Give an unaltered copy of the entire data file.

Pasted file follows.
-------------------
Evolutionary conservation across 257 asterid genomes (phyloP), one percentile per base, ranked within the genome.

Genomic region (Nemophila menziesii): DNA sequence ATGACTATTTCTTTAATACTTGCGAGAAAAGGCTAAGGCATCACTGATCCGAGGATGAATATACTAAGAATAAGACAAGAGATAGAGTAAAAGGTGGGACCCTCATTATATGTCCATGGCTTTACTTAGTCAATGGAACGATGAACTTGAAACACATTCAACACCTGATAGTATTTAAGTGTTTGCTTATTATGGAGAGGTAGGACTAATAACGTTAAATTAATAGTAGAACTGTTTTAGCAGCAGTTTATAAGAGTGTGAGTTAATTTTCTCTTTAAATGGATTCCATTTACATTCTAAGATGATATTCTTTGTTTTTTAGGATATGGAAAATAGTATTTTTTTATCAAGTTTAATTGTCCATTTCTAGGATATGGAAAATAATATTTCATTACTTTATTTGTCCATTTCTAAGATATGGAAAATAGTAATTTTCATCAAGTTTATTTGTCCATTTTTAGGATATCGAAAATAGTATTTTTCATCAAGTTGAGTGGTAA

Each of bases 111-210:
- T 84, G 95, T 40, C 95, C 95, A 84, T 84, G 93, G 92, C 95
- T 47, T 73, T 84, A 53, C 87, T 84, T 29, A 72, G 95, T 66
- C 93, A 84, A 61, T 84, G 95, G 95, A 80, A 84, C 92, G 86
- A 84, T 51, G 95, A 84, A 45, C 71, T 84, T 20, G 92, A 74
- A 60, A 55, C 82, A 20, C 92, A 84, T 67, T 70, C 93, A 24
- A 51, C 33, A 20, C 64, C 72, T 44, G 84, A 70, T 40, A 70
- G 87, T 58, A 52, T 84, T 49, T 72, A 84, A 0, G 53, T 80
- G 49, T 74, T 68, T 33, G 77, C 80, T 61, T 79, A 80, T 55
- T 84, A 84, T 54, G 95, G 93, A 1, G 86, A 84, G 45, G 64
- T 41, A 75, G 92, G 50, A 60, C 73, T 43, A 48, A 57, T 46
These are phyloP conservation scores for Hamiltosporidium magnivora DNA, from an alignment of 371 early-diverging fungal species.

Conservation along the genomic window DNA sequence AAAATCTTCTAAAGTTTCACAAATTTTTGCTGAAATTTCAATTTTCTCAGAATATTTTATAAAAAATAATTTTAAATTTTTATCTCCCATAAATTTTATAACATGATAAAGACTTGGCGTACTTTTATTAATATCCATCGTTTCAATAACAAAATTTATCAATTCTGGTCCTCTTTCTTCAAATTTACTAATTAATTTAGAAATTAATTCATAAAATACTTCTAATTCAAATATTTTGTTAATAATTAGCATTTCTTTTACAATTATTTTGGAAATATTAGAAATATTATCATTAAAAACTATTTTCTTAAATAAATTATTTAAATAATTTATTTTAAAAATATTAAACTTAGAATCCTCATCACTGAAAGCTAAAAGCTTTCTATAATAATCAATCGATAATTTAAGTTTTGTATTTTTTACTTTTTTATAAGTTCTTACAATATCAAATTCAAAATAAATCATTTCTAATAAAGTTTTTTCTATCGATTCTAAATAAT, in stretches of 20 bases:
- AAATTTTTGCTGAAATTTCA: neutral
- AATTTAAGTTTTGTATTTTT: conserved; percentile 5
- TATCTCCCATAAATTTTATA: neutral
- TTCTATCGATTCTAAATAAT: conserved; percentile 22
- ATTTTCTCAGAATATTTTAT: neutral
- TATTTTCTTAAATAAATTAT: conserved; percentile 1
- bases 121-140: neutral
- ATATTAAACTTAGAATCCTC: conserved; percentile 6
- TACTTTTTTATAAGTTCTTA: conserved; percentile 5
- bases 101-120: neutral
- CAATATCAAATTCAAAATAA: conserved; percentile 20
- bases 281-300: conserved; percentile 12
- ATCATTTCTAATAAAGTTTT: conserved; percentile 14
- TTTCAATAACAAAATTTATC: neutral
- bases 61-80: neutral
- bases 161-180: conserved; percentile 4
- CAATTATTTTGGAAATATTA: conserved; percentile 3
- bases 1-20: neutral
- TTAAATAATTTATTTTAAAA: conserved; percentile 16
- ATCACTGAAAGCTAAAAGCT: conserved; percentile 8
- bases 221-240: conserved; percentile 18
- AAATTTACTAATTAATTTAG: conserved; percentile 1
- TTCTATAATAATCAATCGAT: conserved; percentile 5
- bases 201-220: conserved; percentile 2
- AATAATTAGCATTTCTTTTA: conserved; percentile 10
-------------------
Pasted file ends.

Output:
Evolutionary conservation across 257 asterid genomes (phyloP), one percentile per base, ranked within the genome.

Genomic region (Nemophila menziesii): DNA sequence ATGACTATTTCTTTAATACTTGCGAGAAAAGGCTAAGGCATCACTGATCCGAGGATGAATATACTAAGAATAAGACAAGAGATAGAGTAAAAGGTGGGACCCTCATTATATGTCCATGGCTTTACTTAGTCAATGGAACGATGAACTTGAAACACATTCAACACCTGATAGTATTTAAGTGTTTGCTTATTATGGAGAGGTAGGACTAATAACGTTAAATTAATAGTAGAACTGTTTTAGCAGCAGTTTATAAGAGTGTGAGTTAATTTTCTCTTTAAATGGATTCCATTTACATTCTAAGATGATATTCTTTGTTTTTTAGGATATGGAAAATAGTATTTTTTTATCAAGTTTAATTGTCCATTTCTAGGATATGGAAAATAATATTTCATTACTTTATTTGTCCATTTCTAAGATATGGAAAATAGTAATTTTCATCAAGTTTATTTGTCCATTTTTAGGATATCGAAAATAGTATTTTTCATCAAGTTGAGTGGTAA

Each of bases 111-210:
- T 84, G 95, T 40, C 95, C 95, A 84, T 84, G 93, G 92, C 95
- T 47, T 73, T 84, A 53, C 87, T 84, T 29, A 72, G 95, T 66
- C 93, A 84, A 61, T 84, G 95, G 95, A 80, A 84, C 92, G 86
- A 84, T 51, G 95, A 84, A 45, C 71, T 84, T 20, G 92, A 74
- A 60, A 55, C 82, A 20, C 92, A 84, T 67, T 70, C 93, A 24
- A 51, C 33, A 20, C 64, C 72, T 44, G 84, A 70, T 40, A 70
- G 87, T 58, A 52, T 84, T 49, T 72, A 84, A 0, G 53, T 80
- G 49, T 74, T 68, T 33, G 77, C 80, T 61, T 79, A 80, T 55
- T 84, A 84, T 54, G 95, G 93, A 1, G 86, A 84, G 45, G 64
- T 41, A 75, G 92, G 50, A 60, C 73, T 43, A 48, A 57, T 46
These are phyloP conservation scores for Hamiltosporidium magnivora DNA, from an alignment of 371 early-diverging fungal species.

Conservation along the genomic window DNA sequence AAAATCTTCTAAAGTTTCACAAATTTTTGCTGAAATTTCAATTTTCTCAGAATATTTTATAAAAAATAATTTTAAATTTTTATCTCCCATAAATTTTATAACATGATAAAGACTTGGCGTACTTTTATTAATATCCATCGTTTCAATAACAAAATTTATCAATTCTGGTCCTCTTTCTTCAAATTTACTAATTAATTTAGAAATTAATTCATAAAATACTTCTAATTCAAATATTTTGTTAATAATTAGCATTTCTTTTACAATTATTTTGGAAATATTAGAAATATTATCATTAAAAACTATTTTCTTAAATAAATTATTTAAATAATTTATTTTAAAAATATTAAACTTAGAATCCTCATCACTGAAAGCTAAAAGCTTTCTATAATAATCAATCGATAATTTAAGTTTTGTATTTTTTACTTTTTTATAAGTTCTTACAATATCAAATTCAAAATAAATCATTTCTAATAAAGTTTTTTCTATCGATTCTAAATAAT, in stretches of 20 bases:
- AAATTTTTGCTGAAATTTCA: neutral
- AATTTAAGTTTTGTATTTTT: conserved; percentile 5
- TATCTCCCATAAATTTTATA: neutral
- TTCTATCGATTCTAAATAAT: conserved; percentile 22
- ATTTTCTCAGAATATTTTAT: neutral
- TATTTTCTTAAATAAATTAT: conserved; percentile 1
- bases 121-140: neutral
- ATATTAAACTTAGAATCCTC: conserved; percentile 6
- TACTTTTTTATAAGTTCTTA: conserved; percentile 5
- bases 101-120: neutral
- CAATATCAAATTCAAAATAA: conserved; percentile 20
- bases 281-300: conserved; percentile 12
- ATCATTTCTAATAAAGTTTT: conserved; percentile 14
- TTTCAATAACAAAATTTATC: neutral
- bases 61-80: neutral
- bases 161-180: conserved; percentile 4
- CAATTATTTTGGAAATATTA: conserved; percentile 3
- bases 1-20: neutral
- TTAAATAATTTATTTTAAAA: conserved; percentile 16
- ATCACTGAAAGCTAAAAGCT: conserved; percentile 8
- bases 221-240: conserved; percentile 18
- AAATTTACTAATTAATTTAG: conserved; percentile 1
- TTCTATAATAATCAATCGAT: conserved; percentile 5
- bases 201-220: conserved; percentile 2
- AATAATTAGCATTTCTTTTA: conserved; percentile 10